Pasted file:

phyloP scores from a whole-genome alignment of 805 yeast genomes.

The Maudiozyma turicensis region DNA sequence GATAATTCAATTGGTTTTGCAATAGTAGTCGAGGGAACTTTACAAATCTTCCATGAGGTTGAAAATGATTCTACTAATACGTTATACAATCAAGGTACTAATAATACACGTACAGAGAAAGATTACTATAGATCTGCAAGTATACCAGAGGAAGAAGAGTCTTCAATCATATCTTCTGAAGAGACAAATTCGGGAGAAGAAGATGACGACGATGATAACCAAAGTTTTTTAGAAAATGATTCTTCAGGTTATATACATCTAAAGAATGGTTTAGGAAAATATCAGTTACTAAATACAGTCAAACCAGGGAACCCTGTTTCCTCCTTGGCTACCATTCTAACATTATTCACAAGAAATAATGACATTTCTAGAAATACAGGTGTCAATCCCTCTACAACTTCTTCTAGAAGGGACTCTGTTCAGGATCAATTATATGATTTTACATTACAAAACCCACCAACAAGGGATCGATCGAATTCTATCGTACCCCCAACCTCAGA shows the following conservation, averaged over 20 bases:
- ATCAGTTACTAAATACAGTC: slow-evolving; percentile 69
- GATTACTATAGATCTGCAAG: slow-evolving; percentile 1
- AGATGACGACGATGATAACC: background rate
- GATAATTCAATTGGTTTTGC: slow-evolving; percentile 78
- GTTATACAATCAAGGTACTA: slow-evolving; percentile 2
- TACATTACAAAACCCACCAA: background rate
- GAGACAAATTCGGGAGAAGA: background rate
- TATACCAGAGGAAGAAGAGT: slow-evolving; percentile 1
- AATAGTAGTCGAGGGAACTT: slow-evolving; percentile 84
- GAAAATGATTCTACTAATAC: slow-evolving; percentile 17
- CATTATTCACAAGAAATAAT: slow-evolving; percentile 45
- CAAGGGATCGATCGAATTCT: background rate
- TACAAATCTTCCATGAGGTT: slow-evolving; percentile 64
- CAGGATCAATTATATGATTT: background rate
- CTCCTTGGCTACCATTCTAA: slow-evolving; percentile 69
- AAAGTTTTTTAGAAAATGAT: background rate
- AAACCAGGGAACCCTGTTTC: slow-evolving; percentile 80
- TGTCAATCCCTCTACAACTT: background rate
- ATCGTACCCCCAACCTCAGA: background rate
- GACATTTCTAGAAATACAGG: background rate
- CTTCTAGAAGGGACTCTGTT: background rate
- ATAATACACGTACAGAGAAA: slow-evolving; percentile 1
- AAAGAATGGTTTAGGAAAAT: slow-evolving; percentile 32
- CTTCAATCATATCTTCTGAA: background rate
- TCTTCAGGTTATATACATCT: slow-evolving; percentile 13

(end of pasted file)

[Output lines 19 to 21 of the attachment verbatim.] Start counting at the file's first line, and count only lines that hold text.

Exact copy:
- AAACCAGGGAACCCTGTTTC: slow-evolving; percentile 80
- TGTCAATCCCTCTACAACTT: background rate
- ATCGTACCCCCAACCTCAGA: background rate